This almost always means changing your lifestyle. If you are married, you should think carefully before asking your partner to leave their job and relocate. And finally, candidates should be very careful before committing to taking on loans.
Most loans start accruing interest from the time of disbursement which would be at the start of the academic programme. In this regard, a one-year programme might be more cost-effective than a two-year programme in that a candidate’s opportunity cost and actual financial outlays are less, and a student can start to repay the loan sooner.
MBA Placements: Jobs in the UK & outside for Cambridge MBA students
MBA Crystal Ball: Many MBA applicants have been cautious in considering UK based MBA programs due to the uncertainty surrounding work-permits. Is that concern justified?
Conrad Chua: Not from what we have seen. Non-EU students are still receiving job offers in the UK. What has happened though is that there is a widespread perception that the UK is closed to non-EU students, when the reality is greatly different.
Yes, the UK has tightened its work visa regime but in many respects, non-EU MBA students are exempted from many aspects of the visa regime. For example, there are no caps on non-EU students, and if a non-EU student accepts a job offer during the period of their student visa, the student is not counted towards the annual quota of Tier 2 visas, nor is the employer obliged to comply with labour market testing.
MBA Crystal Ball: Can you share the number of students recruited by the top 5 companies – McKinsey, Credit Suisse, Amazon, KPMG, Siemens Management Consulting? (the website only mentions overall percentages for sectors)
Conrad Chua: Our latest stats are for the MBA class who graduated in September 2011. Of the 167 students in that year, 6 went to work for McKinsey, 3 each in Credit Suisse and Amazon.
MBA Crystal Ball: It’s taken a while for the consulting and finance jobs to make a comeback. Do you think the upswing will continue over the coming years? What are the other most promising sectors for MBA jobs?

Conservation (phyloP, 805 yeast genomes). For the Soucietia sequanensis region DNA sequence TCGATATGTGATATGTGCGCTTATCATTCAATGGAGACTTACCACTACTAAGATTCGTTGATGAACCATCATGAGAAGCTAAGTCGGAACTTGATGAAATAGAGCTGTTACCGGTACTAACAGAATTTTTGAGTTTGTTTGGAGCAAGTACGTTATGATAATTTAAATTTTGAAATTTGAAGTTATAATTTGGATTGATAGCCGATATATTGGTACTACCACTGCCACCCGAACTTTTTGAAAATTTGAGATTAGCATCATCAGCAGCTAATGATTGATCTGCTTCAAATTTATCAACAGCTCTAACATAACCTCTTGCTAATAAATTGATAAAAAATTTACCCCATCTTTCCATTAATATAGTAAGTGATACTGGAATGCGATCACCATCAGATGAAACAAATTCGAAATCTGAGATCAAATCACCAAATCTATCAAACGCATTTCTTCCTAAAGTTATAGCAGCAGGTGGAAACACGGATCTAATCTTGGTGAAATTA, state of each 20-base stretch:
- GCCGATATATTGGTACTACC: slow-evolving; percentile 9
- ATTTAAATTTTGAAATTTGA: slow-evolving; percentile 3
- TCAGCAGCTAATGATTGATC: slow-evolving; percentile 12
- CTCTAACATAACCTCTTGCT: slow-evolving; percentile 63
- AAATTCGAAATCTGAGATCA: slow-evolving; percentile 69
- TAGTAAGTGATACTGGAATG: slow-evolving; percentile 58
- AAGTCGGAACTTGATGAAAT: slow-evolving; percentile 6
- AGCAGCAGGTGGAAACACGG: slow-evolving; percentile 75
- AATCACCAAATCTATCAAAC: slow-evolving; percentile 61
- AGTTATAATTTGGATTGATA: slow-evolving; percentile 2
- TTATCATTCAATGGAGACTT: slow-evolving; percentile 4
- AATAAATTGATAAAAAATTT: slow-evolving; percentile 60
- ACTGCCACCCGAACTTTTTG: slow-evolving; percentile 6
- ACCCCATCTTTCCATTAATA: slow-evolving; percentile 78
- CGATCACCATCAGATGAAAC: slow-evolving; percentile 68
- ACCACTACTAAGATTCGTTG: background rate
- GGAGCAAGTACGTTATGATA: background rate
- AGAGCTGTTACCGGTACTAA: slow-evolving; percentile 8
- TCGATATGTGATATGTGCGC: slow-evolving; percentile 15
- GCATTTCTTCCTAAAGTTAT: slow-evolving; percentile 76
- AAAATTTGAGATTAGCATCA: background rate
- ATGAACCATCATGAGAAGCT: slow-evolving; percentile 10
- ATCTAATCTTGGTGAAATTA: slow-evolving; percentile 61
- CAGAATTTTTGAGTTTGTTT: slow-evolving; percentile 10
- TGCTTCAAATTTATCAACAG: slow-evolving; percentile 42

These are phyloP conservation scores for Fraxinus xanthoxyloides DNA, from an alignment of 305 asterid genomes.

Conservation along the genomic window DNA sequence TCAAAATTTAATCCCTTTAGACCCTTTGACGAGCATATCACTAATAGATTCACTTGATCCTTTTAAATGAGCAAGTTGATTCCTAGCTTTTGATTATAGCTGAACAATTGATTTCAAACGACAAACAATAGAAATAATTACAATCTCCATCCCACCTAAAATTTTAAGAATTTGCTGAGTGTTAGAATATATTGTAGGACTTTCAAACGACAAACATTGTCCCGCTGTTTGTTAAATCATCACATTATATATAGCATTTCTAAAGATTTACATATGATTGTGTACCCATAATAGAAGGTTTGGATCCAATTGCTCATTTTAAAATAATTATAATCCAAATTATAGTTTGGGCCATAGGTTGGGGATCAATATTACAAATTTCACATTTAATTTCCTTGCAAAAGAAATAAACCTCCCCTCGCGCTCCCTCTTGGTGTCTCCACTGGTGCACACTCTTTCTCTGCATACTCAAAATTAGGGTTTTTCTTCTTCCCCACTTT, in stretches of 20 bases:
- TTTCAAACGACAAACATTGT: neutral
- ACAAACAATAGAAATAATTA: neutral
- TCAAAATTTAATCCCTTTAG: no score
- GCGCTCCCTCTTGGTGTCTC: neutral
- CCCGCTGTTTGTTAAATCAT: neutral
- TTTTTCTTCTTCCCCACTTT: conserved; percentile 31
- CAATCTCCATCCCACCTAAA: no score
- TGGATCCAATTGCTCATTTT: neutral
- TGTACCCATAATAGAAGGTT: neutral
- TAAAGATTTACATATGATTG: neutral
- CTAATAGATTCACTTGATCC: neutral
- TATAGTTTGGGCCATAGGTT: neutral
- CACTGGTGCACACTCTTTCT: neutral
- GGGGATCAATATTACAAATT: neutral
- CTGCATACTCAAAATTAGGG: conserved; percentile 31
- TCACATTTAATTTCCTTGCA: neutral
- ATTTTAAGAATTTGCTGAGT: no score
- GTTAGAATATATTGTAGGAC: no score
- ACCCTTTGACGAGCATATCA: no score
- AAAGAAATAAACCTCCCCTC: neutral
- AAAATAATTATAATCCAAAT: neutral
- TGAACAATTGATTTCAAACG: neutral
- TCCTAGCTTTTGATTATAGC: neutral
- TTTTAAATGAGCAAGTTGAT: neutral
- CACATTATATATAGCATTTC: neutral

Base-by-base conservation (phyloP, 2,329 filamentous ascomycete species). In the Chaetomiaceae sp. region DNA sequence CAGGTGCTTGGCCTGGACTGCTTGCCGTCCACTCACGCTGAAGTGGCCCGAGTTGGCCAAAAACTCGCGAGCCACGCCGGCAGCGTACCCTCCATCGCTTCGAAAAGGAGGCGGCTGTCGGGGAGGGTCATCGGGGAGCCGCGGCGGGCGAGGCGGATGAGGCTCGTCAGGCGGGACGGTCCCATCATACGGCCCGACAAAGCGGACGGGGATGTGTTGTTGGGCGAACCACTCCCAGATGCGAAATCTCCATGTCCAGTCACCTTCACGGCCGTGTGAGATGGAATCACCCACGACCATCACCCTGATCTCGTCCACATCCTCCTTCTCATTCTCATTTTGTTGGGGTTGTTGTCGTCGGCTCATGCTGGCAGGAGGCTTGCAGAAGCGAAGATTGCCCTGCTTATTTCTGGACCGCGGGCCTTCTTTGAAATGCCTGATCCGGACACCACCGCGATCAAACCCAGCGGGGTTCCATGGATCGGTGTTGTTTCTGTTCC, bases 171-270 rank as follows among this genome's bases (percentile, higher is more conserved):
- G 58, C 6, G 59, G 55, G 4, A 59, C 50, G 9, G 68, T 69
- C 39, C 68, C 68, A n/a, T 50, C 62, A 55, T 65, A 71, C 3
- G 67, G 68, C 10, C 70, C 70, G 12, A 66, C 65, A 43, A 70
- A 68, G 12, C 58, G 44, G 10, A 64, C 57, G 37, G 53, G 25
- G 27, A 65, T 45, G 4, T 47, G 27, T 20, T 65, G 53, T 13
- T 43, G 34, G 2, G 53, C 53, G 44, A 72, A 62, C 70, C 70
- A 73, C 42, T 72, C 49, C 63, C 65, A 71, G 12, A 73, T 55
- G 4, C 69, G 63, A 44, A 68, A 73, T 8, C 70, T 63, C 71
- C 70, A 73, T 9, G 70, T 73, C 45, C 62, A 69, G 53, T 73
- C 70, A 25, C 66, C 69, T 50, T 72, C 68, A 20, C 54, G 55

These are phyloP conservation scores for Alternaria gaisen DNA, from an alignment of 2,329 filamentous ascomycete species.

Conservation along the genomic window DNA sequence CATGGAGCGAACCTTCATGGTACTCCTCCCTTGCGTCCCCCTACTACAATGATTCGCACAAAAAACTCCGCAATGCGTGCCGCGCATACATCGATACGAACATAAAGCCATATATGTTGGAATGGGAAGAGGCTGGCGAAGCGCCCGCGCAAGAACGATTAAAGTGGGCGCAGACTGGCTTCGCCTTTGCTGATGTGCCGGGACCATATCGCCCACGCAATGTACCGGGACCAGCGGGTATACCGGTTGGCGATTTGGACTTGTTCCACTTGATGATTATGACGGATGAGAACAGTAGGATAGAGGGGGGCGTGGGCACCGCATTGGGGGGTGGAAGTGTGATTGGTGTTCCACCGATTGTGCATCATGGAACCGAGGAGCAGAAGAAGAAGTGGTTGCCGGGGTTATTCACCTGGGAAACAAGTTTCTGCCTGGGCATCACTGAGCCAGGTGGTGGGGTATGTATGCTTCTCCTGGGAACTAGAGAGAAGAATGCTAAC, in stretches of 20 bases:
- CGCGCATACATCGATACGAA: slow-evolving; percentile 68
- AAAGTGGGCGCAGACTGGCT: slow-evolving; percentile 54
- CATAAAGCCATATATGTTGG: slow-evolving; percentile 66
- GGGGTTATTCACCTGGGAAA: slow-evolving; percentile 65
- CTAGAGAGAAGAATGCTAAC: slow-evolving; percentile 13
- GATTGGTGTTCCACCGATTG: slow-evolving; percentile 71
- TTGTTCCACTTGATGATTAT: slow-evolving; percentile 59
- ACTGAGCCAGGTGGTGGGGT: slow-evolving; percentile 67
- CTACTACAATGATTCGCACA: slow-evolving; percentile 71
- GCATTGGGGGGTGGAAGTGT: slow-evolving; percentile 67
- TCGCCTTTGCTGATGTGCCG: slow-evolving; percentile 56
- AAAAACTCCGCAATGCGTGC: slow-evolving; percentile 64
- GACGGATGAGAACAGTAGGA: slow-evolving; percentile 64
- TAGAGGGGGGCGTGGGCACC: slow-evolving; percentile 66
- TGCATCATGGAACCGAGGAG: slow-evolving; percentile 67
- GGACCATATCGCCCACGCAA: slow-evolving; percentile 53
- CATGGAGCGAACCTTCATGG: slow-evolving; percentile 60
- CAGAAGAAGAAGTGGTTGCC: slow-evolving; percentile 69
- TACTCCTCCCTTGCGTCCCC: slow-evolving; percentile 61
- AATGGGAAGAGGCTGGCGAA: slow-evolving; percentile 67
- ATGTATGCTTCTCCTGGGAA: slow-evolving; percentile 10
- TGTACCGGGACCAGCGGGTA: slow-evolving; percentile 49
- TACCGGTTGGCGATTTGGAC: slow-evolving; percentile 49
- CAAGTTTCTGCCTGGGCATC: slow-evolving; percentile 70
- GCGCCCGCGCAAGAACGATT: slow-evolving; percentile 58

I am not sure what you mean by making a comeback. In consulting, the jobs are there but the nature of the jobs is changing. The major strategy companies are incorporating implementation into their service offering, while companies such as KPMG or Deloitte are using their strengths in implementation consulting as a springboard into offering strategy consulting.
These are all in response to customer needs for integrated, practical solutions. What this means for MBA graduates is that they will have to be comfortable with both strategy and implementation, and they should broaden their search to include the consulting arms of the Big 4.
In finance, as investment banking takes a hit, there is a widening of the type of finance positions that an MBA should consider, eg private wealth management. Also in an environment where the industry becomes more regulated, there are also jobs in risk management and compliance.
29% managed the tough task of a complete career transition – sector, function and country. Were there any common elements (backgrounds, career goals or job hunting process adopted) that worked for them?
I think they were, to borrow a word coined by Nassim Taleb, anti-fragile. This means that they were determined and worked hard but they were also resilient in the face of disappointments. More than resilient, they learnt from disappointments and were flexible in their approach.
MBA Crystal Ball: Around 40% of the jobs were facilitated by the B-school. That’s a big proportion. What were the various avenues tapped by the Careers team?
Conrad Chua: The Careers Team organises recruitment presentations from companies, helps students link up with alums, and arranges workshops conducted by experts on issues such as case interview preparation, effective CV writing etc. Also, our Careers team adopts an individualised approach, meeting students one on one to develop a good understanding of each student’s career goals, strengths and weaknesses.
MBA Crystal Ball: What can MBA candidates do before or after getting into the Cambridge MBA program to improve their chances of getting their dream jobs?
Conrad Chua: Think carefully about what it is you are looking for, and your motivations. Do lots of research in the sectors of interest, in the companies that you are targeting. All the time ask yourself why these sectors and companies are of interest to you.
One thing that I always encourage candidates to do is find someone in their targeted sector or company, and ask them about the work environment (what are companies in that sector looking for; what do people have to do to get ahead in that sector; are you prepared to make the necessary sacrifices?) and more importantly, whether an MBA plus your work profile would be a good fit.
Make sure you check out the Cambridge MBA website. It has plenty of useful information about the average GMAT, class profile, scholarships, placement statistics and student blogs.